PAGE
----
I'm sorry you had to travel the path. I hope your laptop gets better soon!
Arline, just read your blog. Condolences on the loss of your Yoga.
Haha! Shawn, thanks for the notes. Yes my Yoga was special. But now I have....another Yoga.
Thanks for sharing that, good to know it will cause issues in windows 10.
mostly we will install in a VM in case facing many unkonw issues.
Thought I would pipe in here! I think pegging this as a Windows 10 issue or an Acumatica issue can be troublesome, since the real issue is with the MS SQL Server configuration. You made the 100% best choice when you moved the default Data/Log file locations to new folders. DB rule of thumb always wants Data and Log to be on separate drives, and those drives again being separate from the OS. This configuration is not always possible on dev machine, but if you are running on spinning disks and not SSDs, you should at least try to pop the Data and Log onto drives away from OS/IIS for performance reasons.
At its core, this problem is a permission issue. The MS SQL server Service is running under specific set of credentials which you can control using the SQL Configuration Manager. By default, it will create a login NT Service\MSSQLSERVER when installing and use this. If this login does not have high enough permissions to the directory of your default Data and Log locations (I think this is the case on default installations?), it will not be able to create the DB and you will get the CREATE FILE access denied error. You can usually correct this by using Window's securities tab, but only if your login has permissions to do that. If you do not, but you are admin on your machine, you can (in normal circumstances) force control by taking Ownership of the folder. (@arline-welty, I know in your blog you said you could not get this to work. This can happen if you do not click the "Replace child permissions" checkbox. But, it can also happen if there is an issue with disk corruption. chkdsk /f tool can usually resolve this.)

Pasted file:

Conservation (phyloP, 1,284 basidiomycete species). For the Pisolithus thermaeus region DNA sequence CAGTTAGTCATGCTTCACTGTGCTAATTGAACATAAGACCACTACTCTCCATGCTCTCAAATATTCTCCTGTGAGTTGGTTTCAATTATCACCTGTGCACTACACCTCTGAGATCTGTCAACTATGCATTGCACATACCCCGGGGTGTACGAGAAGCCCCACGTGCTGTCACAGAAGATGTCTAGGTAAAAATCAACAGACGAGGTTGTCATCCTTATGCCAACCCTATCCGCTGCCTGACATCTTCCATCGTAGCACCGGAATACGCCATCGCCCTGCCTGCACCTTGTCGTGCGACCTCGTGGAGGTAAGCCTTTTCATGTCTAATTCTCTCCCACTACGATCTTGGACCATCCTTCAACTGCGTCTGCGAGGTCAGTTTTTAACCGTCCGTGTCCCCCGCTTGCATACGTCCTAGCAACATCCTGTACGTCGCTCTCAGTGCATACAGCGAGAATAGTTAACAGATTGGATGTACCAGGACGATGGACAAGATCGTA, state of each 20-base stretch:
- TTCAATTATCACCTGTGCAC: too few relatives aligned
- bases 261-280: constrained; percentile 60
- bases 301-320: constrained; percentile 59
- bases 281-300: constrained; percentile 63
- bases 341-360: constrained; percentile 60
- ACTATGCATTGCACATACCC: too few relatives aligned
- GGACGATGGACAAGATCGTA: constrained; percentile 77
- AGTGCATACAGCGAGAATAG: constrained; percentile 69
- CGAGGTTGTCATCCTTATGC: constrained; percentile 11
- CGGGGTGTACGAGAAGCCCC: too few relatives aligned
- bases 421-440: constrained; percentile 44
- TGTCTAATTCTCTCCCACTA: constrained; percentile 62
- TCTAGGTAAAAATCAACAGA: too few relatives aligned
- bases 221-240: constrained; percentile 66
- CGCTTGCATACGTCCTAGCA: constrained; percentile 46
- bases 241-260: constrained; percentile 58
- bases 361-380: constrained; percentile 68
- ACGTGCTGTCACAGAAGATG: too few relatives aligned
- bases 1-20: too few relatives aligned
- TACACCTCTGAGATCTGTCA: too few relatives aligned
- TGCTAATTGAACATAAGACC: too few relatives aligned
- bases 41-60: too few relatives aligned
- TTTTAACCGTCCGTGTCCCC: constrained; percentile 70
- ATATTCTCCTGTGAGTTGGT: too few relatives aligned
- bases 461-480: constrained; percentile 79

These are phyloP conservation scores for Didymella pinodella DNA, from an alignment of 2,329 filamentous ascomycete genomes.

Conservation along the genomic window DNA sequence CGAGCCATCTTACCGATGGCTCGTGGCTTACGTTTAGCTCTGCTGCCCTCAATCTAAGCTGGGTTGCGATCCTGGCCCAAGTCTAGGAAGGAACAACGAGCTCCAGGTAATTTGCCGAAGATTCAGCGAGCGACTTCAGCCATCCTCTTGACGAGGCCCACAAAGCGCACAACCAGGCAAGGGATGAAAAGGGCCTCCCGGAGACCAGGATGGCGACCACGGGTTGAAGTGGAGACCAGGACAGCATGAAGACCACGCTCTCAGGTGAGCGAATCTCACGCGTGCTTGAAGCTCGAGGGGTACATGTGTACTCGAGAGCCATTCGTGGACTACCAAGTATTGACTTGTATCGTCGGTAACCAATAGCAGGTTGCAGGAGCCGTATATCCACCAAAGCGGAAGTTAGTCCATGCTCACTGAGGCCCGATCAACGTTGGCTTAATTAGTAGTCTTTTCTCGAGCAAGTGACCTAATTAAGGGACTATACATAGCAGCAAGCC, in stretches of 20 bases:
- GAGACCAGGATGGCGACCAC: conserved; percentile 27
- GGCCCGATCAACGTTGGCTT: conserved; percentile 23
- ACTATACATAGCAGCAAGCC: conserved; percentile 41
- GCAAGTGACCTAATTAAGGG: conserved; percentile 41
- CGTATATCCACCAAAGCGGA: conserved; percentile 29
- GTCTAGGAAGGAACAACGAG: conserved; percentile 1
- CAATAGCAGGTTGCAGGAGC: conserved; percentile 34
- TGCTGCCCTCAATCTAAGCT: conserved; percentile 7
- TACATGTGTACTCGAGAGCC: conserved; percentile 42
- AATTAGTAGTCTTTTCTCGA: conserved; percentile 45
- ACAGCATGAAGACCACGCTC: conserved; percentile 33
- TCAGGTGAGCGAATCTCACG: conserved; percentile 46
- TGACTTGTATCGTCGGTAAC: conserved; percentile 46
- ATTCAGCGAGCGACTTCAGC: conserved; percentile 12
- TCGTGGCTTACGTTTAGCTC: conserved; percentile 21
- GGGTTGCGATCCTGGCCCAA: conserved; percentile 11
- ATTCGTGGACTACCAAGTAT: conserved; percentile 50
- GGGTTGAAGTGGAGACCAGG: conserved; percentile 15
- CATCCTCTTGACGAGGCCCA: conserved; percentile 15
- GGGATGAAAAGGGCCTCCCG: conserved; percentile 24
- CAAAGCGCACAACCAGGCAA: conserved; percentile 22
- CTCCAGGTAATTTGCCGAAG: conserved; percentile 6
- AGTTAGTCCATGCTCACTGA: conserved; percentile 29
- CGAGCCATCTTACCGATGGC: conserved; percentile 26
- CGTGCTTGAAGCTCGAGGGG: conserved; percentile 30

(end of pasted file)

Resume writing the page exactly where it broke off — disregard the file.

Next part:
Once you own the folder, you can add the service's login with better permissions. When adding the user, you want to shift from your domain to the local computer by using the Locations button and picking your computer. You will need to type in NT Services\MSSQLSERVER, then click Check Names (Pick MSSQLSERVER from the list if prompted). Once you pick your permission, you can check the "Replace child permissions" to force ownership(I think..) and inheritance to trickle down to file contents.
Hope this helps someone tackle folder permissions in the future!
If you don't want to deal with that crazyness or have a stuborn folder, you are probably better off changing server properties in SSMS. After connecting, Right Click on server -> Properties and update Database Settings default locations:
Create blog post Arline. Love your use of "terse" related to the error message 🙂
Everyone needs to hire me to write better error messages that are informative and not so dang curt. I mean, a human has to come up with them...for another human to read...we can do better, people.
How about this for a title?
Arline Welty, Error Prose Artisan